Desensitizing to Jumping into the Swimming Pool

Lewis is curious and bold but was reluctant to get into this new object in his environment, water or no. It was a little too weird, and the walls were too high for him to step over in a way he felt safe. I could have angled the wall down somewhat and started that way, with me shaping him to step into the pool space. But that could have proved awkward as we proceeded. And I wanted to address the problem at its root and teach him that if I present an object for him to interact with, it’s safe and an opportunity to have fun.

To get him to trust that it was OK to jump in and out, we worked on three foundation skills:

  • getting into things
  • getting onto things
  • jumping over something
A white hound dog with brown on his face and ears is running around a jump made of PVC as a woman dressed in blue and purple watches
Lewis avoiding a jump

I split each of these into a series of behaviors. I combined desensitization with operant conditioning. The desensitization part was the very gradual exposures (you’ll see the list below). The operant conditioning was my encouraging Lewis, using positive reinforcement, to interact with the objects.

 If he had been afraid of these objects in themselves, I would have leaned more toward a classical approach, but I didn’t need to. The pool had already been in his environment for a few days and he had never been scared of it. Jumping in was the challenge.

I had seen him be similarly reluctant with other objects. Here is a video showing his baseline response—avoidance—when invited to jump over or get in some objects, including the swimming pool.

Rather than trying to shape him to get into one thing, as I did with the tray in the “avoidance” video above, I gathered a series of objects with varied characteristics for him to get on, over, or in. I positively reinforced these behaviors to extend his palette of behaviors and build happy associations with the objects and activities. I took things slowly enough that he was hardly ever reluctant to try something I set up. After getting on a couple of platforms and a flat box, he stepped right into the tray he had been avoiding earlier.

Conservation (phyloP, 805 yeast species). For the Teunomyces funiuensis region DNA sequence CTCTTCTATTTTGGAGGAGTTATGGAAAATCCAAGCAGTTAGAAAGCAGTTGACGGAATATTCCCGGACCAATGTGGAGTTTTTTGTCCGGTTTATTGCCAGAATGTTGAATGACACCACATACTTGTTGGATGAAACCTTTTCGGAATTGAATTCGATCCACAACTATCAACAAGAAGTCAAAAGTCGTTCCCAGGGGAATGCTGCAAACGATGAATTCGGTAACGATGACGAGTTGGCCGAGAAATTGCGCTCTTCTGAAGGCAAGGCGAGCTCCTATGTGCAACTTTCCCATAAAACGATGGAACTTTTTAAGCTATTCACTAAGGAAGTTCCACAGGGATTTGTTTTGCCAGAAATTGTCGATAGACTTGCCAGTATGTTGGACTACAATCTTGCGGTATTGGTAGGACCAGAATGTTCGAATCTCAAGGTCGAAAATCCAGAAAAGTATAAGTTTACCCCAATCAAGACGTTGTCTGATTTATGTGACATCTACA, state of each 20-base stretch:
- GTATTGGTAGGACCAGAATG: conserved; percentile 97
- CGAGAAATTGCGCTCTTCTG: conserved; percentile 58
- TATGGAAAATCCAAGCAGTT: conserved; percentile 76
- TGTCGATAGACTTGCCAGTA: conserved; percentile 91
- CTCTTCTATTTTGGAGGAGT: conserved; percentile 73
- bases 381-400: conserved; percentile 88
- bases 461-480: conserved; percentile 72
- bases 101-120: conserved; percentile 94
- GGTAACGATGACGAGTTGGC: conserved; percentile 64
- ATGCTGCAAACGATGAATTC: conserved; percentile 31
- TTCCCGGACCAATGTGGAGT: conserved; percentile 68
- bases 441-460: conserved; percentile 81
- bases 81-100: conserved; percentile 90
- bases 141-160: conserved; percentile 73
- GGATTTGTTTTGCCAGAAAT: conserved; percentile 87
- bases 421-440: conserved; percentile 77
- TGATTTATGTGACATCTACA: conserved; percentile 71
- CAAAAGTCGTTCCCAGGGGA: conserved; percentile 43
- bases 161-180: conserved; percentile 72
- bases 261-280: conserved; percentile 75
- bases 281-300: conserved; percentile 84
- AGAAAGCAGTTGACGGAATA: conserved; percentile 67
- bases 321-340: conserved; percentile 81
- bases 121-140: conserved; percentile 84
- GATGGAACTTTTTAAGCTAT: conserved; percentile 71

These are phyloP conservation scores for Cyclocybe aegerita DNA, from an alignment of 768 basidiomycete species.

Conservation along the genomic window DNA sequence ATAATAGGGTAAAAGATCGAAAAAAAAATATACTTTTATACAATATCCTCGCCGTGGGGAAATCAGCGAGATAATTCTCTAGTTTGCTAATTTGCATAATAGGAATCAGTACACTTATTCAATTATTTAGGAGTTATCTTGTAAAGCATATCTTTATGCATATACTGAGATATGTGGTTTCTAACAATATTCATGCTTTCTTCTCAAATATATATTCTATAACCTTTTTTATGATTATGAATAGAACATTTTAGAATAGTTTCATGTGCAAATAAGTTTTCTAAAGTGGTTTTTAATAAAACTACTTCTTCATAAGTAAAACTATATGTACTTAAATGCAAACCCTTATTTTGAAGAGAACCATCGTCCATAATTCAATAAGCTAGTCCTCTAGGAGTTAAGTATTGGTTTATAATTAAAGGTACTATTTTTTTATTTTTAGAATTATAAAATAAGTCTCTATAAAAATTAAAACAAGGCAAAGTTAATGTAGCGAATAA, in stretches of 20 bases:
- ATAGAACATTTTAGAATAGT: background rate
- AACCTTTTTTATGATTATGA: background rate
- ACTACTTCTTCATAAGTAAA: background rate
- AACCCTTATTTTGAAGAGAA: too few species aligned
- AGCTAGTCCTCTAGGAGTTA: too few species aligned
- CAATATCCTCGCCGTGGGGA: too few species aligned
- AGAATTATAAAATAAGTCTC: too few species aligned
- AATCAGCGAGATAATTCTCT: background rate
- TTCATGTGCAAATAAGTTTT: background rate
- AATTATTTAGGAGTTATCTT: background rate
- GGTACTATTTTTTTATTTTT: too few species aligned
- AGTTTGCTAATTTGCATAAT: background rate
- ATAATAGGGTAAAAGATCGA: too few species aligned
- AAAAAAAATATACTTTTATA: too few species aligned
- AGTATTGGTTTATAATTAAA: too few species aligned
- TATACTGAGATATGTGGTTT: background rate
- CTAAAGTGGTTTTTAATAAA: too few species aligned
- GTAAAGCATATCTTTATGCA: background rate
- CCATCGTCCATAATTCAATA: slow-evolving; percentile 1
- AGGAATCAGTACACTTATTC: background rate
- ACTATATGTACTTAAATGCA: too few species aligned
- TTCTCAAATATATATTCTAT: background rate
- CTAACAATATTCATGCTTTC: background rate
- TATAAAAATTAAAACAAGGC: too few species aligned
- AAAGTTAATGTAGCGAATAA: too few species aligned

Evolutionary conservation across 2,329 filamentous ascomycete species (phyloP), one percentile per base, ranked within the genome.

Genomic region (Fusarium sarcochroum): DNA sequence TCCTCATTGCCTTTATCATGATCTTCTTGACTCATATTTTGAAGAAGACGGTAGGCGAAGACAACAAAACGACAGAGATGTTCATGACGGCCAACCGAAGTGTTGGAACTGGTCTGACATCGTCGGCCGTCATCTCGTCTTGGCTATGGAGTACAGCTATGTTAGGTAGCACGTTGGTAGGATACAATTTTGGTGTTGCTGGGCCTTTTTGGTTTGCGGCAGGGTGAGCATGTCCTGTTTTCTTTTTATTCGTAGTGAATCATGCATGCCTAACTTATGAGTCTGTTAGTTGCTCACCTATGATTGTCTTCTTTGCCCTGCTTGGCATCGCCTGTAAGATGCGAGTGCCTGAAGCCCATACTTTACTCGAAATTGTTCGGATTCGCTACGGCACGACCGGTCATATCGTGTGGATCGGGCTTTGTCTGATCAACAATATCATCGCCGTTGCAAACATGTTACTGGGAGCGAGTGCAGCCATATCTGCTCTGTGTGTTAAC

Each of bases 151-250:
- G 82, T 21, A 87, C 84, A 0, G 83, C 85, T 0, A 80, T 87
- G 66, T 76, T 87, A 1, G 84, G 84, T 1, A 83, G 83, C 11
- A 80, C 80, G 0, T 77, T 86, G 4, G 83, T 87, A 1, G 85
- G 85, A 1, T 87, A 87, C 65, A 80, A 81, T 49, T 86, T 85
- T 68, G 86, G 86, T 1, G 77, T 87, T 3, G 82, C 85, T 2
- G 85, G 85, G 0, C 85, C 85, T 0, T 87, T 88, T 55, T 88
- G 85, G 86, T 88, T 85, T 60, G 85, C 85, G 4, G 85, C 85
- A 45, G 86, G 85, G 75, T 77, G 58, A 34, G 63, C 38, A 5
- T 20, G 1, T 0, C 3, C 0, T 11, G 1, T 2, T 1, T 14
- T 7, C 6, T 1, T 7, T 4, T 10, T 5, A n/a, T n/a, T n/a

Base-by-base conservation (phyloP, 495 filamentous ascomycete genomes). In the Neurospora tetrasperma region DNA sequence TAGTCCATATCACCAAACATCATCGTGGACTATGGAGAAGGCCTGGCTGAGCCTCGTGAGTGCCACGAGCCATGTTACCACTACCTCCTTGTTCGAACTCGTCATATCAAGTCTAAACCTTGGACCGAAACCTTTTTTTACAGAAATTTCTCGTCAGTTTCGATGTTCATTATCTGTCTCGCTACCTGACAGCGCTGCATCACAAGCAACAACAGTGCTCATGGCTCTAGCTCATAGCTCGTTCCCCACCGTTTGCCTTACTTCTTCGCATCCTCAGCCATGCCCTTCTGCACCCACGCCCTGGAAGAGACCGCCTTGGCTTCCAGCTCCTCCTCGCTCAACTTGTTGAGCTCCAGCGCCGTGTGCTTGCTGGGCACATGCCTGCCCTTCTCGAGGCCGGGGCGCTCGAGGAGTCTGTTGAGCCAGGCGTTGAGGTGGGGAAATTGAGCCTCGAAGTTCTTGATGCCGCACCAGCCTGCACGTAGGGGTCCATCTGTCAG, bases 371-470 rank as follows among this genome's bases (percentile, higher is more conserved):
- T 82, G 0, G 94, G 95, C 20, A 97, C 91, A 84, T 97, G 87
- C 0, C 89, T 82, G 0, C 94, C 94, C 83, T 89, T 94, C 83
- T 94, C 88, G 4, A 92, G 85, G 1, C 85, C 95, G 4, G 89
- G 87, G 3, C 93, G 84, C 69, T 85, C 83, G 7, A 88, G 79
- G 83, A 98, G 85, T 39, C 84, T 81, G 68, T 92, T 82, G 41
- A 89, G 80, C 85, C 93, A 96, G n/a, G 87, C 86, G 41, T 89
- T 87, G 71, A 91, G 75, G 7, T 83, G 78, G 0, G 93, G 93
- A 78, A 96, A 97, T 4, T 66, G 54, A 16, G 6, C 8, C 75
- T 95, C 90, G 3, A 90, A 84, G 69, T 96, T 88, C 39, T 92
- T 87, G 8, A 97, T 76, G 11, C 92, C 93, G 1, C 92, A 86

Desensitization Order

This is the order of the activities. I never lured him onto or into anything with food or toys; I used a little targeting but mostly waited for him to get the idea and get in on his own, then I reinforced generously.

A white hound dog with brown on his face and ears is sitting in a shallow, tray-like box
This is the box he wouldn’t set foot in
  • Step onto a 2″ elevated platform. (The platforms are important later.)
  • Jump onto a 12″ elevated platform (a Klimb). He already knew how to do this, loved this platform, and was used to stationing there.
  • Step onto a mat (also something he already knew to do).
  • Step onto a piece of cardboard on the floor while I anchor it (no sliding!).
  • Step into a large, shallow plastic tray (this was a big step, even with a tray with very shallow sides).
  • Step into a shallow cardboard box with two flaps ripped off.
  • Step into a cardboard box with all flaps intact.
  • Step into other cardboard boxes.
  • Jump over an agility jump set at 2″. This was another object he walked by multiple times every day but was reluctant to interact with when I asked him to.
  • Jump onto a 12″ platform while it is placed next to and abutting the pool.
  • Jump onto a 12″ platform while it is placed inside the pool (no water).
  • Jump from the 12″ platform onto the 2″ platform in the pool.
  • Jump down from one of these into the pool.
  • Jump directly into the (dry) pool.
  • Repeat a selection of the last three few with water in the pool, and perhaps Eileen in the pool as well.
  • Jump directly into the pool with water in it.

First Steps with the Platforms, Boxes, and Jump

Here’s a video showing the foundation work we did with most of the listed objects. Yes, he really got right into the plastic tray when I asked him to, even though he wouldn’t do that earlier when I tried to shape the behavior.

Applying The Activities to the Pool

Then I brought all the items outside and got him into and on them again. I added the swimming pool to the mix, with no water in it.

I put the 12″ platform next to the pool and had him get on a bunch of times. Then I put it inside the pool, pressed right up to the edge. He jumped on with no hesitation! We practiced that, then I put also the lower platform into the pool. Soon he had jumped down onto the platform and was also comfortable jumping down into the pool itself and exploring it.